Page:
> Pct. residents black: 26.8% (6th highest)
> Black homeownership rate: 49.7% (5th highest)
> Black incarceration rate: 1,417 per 100,000 (25th lowest)
> Black unemployment rate: 10.6% (12th highest)
More than one-quarter of Alabama residents are black, the sixth largest share of all states and more than double the national proportion. Many states with higher proportions of black residents are Southern states, but do not necessarily have larger racial disparities than others.
Social and economic disparities between racial groups lead to unequal health outcomes. For example, the mortality rate for black babies nationwide is twice as high as that for white babies. In Alabama, the disparity is even greater. While the white infant mortality rate in the state of six deaths for every 1,000 live births is among the highest in the nation, it is less than half the black infant mortality rate. At 14.5 deaths per 1,000 live births, Alabama’s black infant mortality rate is the highest of all states.
> Pct. residents black: 5.9% (22nd lowest)
> Black homeownership rate: 34.9% (23rd lowest)
> Black incarceration rate: 1,734 per 100,000 (14th highest)
> Black unemployment rate: 6.6% (17th lowest)
Kansas has one of the lower black unemployment rates in the nation at 6.6%. However, unemployment is still higher among the state’s black labor force than among white Kansas workers. At 4.1%, the state’s white unemployment rate is not even especially low compared with white jobless rates in other states.
The likelihood of imprisonment is grossly higher for black Americans than for white U.S. residents, and this is especially the case in Kansas. While the state’s white incarceration rate of 246 prisoners per 100,000 white state residents is lower than the national white incarceration rate, the likelihood of going to prison as a black person in Kansas is higher than it is nationwide. For every 100,000 black Kansas residents, more than 1,700 are in prison, higher than the nationwide black incarceration rate of 1,408 per 100,000 black Americans.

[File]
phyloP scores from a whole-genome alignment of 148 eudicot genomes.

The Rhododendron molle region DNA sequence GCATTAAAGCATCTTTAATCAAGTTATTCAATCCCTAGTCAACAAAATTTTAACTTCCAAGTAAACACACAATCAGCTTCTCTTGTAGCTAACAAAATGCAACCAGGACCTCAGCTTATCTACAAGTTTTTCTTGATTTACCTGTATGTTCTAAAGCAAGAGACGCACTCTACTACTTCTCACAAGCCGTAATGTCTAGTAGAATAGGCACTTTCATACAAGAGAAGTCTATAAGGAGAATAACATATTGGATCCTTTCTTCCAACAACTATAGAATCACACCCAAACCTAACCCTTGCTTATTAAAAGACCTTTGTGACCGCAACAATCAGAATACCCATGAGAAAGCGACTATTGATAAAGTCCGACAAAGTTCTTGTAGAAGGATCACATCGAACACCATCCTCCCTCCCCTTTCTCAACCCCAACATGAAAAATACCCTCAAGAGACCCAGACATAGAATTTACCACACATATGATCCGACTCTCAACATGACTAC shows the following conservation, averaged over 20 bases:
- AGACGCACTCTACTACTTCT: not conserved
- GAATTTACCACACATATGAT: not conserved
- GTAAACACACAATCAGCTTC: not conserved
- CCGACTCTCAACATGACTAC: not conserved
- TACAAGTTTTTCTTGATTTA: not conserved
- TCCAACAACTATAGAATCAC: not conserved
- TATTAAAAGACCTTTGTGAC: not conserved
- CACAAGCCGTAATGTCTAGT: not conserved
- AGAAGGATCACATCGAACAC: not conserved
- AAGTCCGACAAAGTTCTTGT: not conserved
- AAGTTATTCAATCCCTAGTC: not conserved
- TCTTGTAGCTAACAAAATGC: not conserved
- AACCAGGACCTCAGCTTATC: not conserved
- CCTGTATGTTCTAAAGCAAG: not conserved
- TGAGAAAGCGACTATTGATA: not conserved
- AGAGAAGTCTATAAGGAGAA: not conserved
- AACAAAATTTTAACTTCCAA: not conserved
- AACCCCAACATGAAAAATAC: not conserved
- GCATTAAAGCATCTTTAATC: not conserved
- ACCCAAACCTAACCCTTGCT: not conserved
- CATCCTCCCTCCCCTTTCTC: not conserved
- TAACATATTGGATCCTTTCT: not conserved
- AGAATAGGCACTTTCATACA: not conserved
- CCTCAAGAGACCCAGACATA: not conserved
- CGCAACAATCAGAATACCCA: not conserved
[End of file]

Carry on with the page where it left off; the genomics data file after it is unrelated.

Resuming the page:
> Pct. residents black: 19.2% (9th highest)
> Black homeownership rate: 45.5% (7th highest)
> Black incarceration rate: 1,386 per 100,000 (22nd lowest)
> Black unemployment rate: 7.9% (21st lowest)
Certain policies and implicit racial bias can contribute to racial inequity in a community or across a state. Socioeconomic inequities are perhaps the best illustration of how racial disparities can grow. Fewer than 20% of black Virginia residents live in poverty, one of the lower black poverty rates compared with other states but still more than double the state’s white poverty rate of 8.7%. The education level is a major determinant of a population’s financial prosperity. More than 40% of white Virginia adults have at least a college degree versus 22.8% of black Virginia adults. While black Virginians are more likely than African Americans across the nation to have a college degree, the difference compared to the white educational attainment in Virginia is one of the largest of all states.
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